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By Gary Evans, Medical Writer
The revised Common Rule has been issued in final form,1 with IRBs allowed to use three “burden-reducing” provisions to prepare for a Jan. 21, 2019, compliance date.
This follows the publication of an interim final rule2 and delay announcement on Jan. 17, 2018, which was then followed by request for comment on April 20.3
“The one exception to this general rule is that institutions will be permitted (but not required) to implement, for certain research, three burden-reducing provisions of the 2018 requirements during the delay period (July 19, 2018, through Jan. 20, 2019),” the final rule states. “Institutions taking advantage of the three burden-reducing provisions must comply with all other pre-2018 requirements during the delay period.”
Moreover, the burden-reducing provisions can only be implemented during the delay period with respect to studies initiated prior to Jan. 21, 2019, that will “transition to compliance” with the revised Common Rule.
The burden-reducing provisions include:
• a revised definition of “research,” which deems certain activities not to be research covered by the Common Rule;
• elimination of the requirement for annual continuing review with respect to certain categories of research;
• elimination of the requirement that IRBs review grant applications or other funding proposals related to the research.
Given the thicket of regulatory action and delay, IRB Advisor spoke to David Borasky, MPH, CIP, vice president of IRB compliance at the WIRB-Copernicus Group in Cary, NC.
IRB Advisor: Can you put this issuance of a Final Rule with an effective date of Jan. 21, 2019, in context with the other actions and previous iterations in this process?
Borasky: Six months ago or so, we were waiting for the final rule to go into effect with a Jan. 19, 2018, implementation date. Then within days of the go-live date they issued the first six-month extension. There was a delay until at least July, and then they mentioned the fact that they anticipated an additional delay. People were relieved to know the status, and then during the additional delay the big hope was if it was going to further delayed that they wouldn’t wait until the last minute again.
I think in general, the IRB community — whether they wanted the additional delay or not — was happy to know the status fairly early. Since April we have known the status of the delay. It is delayed until January 2019, except for these three burden-reducing provisions.
IRB Advisor: What are the benefits of these provisions?
Borasky: They are sort of a mixed bag. The first was a change to the definition to research. Really, the definition in the new rule is more exclusionary. It is taking things out of the realm of research, like journalistic and scholarly activities, and public health surveillance. I think many IRBs already had cut down the scope [of these], but there was concern from some researchers that their IRBs were engaged in mission creep. I think the regulators purposely called this out as things to get out of there.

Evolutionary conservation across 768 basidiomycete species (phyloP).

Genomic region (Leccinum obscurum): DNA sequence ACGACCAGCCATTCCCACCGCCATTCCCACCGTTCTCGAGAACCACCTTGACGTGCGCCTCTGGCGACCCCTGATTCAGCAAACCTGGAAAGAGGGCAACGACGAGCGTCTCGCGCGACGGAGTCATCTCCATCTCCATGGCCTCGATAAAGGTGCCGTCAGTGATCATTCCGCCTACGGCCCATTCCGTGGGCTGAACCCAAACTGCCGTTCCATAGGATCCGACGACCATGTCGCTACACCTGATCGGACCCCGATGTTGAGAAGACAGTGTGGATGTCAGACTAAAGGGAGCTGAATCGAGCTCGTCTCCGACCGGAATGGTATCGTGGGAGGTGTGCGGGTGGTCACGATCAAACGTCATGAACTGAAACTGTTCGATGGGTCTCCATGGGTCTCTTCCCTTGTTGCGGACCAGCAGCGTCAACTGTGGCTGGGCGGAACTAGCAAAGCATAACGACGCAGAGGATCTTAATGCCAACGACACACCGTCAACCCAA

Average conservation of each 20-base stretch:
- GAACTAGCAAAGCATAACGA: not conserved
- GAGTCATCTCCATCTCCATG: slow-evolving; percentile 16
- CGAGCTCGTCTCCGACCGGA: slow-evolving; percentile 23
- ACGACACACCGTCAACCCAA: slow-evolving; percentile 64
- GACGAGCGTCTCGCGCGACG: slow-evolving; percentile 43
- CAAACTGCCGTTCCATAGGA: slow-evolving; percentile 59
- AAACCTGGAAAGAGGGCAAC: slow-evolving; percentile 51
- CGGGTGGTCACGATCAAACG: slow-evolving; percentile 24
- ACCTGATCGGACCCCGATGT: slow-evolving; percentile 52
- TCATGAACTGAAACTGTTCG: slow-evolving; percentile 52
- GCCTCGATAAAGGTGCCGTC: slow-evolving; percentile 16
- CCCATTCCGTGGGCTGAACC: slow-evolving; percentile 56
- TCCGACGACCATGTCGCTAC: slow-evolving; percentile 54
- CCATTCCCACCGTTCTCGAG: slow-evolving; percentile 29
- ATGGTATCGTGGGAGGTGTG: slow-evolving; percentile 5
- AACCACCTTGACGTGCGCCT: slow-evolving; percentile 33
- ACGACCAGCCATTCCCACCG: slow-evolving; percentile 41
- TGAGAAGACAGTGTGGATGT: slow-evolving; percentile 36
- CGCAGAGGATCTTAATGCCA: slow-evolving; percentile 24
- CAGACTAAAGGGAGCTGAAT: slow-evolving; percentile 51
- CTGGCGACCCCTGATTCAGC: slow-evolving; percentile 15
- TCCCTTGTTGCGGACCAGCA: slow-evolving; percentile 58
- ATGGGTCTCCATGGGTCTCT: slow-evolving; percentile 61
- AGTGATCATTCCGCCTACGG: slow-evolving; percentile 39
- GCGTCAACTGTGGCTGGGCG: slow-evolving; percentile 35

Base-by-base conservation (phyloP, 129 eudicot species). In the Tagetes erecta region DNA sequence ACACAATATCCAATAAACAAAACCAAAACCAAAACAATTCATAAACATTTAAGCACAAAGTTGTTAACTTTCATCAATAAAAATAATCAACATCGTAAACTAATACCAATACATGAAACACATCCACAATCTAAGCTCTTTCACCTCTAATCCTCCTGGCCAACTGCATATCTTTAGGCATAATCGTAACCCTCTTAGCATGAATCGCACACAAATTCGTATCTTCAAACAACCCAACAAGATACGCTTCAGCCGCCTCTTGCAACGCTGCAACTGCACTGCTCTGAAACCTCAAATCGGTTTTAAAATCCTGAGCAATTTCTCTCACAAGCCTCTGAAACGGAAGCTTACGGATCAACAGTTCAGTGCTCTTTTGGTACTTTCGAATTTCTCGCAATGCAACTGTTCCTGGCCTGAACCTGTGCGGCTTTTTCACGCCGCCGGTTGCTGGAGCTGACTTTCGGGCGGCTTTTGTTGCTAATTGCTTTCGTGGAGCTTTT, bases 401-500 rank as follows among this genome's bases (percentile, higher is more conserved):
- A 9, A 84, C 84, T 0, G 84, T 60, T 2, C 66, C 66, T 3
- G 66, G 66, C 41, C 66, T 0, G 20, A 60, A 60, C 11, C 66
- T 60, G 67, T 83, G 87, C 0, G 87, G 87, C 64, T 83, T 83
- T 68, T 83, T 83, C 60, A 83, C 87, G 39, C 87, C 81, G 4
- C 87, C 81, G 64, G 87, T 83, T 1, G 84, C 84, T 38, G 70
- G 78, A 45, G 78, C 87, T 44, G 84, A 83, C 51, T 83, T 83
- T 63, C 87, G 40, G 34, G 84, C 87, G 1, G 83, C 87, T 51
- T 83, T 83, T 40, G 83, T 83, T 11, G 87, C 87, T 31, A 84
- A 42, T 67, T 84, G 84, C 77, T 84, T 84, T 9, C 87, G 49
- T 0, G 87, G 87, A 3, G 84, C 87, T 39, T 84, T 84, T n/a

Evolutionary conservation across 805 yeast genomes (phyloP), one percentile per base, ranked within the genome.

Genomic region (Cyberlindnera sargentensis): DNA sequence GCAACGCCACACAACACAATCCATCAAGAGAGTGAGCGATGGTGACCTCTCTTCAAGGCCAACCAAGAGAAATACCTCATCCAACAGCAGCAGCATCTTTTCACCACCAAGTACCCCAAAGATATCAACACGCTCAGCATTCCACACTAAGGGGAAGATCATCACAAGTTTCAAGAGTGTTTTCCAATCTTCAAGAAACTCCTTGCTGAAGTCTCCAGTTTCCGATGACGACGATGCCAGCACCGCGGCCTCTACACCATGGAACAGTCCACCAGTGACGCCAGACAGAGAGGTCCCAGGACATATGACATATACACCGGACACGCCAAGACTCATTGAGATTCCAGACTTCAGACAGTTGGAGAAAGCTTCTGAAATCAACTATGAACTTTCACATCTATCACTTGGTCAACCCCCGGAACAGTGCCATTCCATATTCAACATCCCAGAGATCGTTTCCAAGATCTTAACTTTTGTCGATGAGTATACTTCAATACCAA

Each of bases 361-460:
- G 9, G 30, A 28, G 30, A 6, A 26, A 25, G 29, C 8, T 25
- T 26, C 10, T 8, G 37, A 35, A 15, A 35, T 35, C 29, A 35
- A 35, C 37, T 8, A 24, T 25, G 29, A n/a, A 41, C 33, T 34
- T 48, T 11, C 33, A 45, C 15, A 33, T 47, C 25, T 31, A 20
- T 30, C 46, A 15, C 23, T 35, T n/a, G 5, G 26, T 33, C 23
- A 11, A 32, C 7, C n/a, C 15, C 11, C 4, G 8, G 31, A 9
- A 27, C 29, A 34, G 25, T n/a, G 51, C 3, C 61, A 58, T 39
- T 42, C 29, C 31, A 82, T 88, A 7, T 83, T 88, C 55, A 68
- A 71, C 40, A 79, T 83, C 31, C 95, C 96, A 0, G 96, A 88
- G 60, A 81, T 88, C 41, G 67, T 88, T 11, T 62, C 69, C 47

I suspect, and this is just my opinion, that they made that one of the burden-reducing provisions because it is pretty easy to implement without much additional guidance. It is what it is. There should be no question that public health surveillance is not research. That was sort of a no-brainer, and a nod to a lot of the nonmedical community who were seeking some relief under the new rule.
IRB Advisor: What about the provision dropping the review of grant applications?
Borasky: That was just sort of a nuisance thing that had crept into requirements for IRBs, probably back in the late 1990s or around 2000. OHRP had made it clear that they expected IRBs to be looking at grant applications, primarily from NIH, to make sure that there was concordance between what the awardees said they were doing in their grant, and what they told the IRB they were doing.
In reality, I am not aware of any time that an IRB found a complete discrepancy between the two, so most IRBs viewed it as a nuisance requirement that we did because we knew there was an expectation to do it. So I think having that go away is also a nice thing.
IRB Advisor: What about dropping the annual continuing review with respect to certain categories of research?
Borasky: This one is the most interesting. I would say that is the biggest immediate change that we could make. We have the ability now to not do continuing review for certain activities. I think institutions will be eager to start doing that, taking things off the plate of their IRB administration.
Probably the biggest one is that under the new rule, studies that start off as expedited review don’t have to come back for continuing review. There are also some specific carveouts in the rule itself.